A lifetime’s travel tips from The Rolling Stones’ stylist, lover of all things nautical and champion of Cuban sushi
If I were to be stranded it would be on a Mediterranean island — not sure which one — and
I’d read the complete works of Gabriel García Márquez. Or perhaps The People of Paper by Salvador Plascencia. My favourite hotel is the George V in Paris.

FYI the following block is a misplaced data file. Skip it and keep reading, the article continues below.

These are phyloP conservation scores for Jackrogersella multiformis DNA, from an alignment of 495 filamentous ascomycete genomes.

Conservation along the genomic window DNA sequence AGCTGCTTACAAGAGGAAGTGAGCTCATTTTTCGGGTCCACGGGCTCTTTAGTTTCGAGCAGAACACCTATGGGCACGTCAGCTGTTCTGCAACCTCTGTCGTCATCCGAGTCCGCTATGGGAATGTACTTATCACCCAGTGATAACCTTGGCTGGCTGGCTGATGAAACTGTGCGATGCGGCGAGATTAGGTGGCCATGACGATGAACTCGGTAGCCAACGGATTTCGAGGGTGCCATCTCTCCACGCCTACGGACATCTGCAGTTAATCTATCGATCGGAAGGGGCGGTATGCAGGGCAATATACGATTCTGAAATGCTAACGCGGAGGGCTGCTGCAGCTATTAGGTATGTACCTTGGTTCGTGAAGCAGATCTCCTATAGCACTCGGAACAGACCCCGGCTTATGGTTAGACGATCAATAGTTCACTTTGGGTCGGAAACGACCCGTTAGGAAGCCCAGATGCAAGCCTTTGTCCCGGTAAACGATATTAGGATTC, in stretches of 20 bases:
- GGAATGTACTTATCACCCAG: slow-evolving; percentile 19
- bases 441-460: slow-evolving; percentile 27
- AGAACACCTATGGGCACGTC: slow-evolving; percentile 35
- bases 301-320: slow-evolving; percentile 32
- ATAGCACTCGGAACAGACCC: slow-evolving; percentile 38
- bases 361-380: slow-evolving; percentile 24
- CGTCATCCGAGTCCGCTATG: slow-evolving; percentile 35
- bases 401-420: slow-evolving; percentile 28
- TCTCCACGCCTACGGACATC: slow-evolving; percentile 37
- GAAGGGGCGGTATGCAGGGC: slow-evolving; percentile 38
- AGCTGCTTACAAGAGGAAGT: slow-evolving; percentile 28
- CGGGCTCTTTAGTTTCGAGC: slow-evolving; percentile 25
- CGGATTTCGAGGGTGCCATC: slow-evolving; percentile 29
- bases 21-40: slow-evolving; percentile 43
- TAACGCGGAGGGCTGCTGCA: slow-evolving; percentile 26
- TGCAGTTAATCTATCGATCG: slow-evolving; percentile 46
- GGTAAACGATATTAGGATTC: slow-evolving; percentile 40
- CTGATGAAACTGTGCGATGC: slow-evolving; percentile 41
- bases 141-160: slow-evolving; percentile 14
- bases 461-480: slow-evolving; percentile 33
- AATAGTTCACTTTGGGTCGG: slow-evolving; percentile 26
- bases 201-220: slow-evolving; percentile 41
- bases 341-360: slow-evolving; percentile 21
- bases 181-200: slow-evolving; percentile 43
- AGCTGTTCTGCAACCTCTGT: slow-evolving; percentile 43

I’ve got some bloody good memories from there. If Paris and Mumbai were to have a love child, they would spawn Naples. The decadence, the beauty, the pile on pile of history: it doesn’t get much better than that. There’s nothing like waking up on a boat in the Mediterranean, getting up, having an espresso and jumping off the boat. There’s a sashimi restaurant in a rundown marina on the edge of Havana called Santy. You just order whatever they have. It’s beautiful. If a risotto takes less than 20 minutes, it’s not a risotto. When I pack, I “do the onion” and make sure I have layers. I always chuck in a bunch of scarves, and I have very lightweight cashmere and silk jackets that can go over a regular jacket. And then a suit, which isn’t a suit: it’s a pair of trousers and a jacket. People think they are inseparable, but that would be a boiler suit. There are certain things I’ll always have with me. A wireless speaker, a room fragrance — Fico d’India by Ortigia — and kikoys, the Kenyan scarves. They work as a towel, a mop-your-brow, as a bag. And one goes straight over the TV in the hotel room. I can’t stand TVs, they’re incredibly ugly. One of the great things about being tall is that you get put in the co-pilot’s seat on small planes, which means you can smoke out the window, and they’ll give you control of the plane. Once, in Tanzania, we were flying along and I asked, “What’s that over there?” So the pilot told me to take control and have a look. I flew us around the island a couple of times, and even landed the plane. My parents were in Mauritius [when I was growing up], so I’d visit, and that got me the taste for ocean life. But the funny thing was, when you travel a lot as a kid you reach a point, probably in your early teens, when you say, “I’m sick of travelling, I don’t want to go to the Seychelles.” And now I think, what a precocious idiot. I’ve had turbulence where a chap didn’t have his seatbelt on and knocked himself out on the ceiling, and I’ve had an engine fire as we were landing. But nothing too significant. I’m a believer that if there’s nothing you can do, do nothing.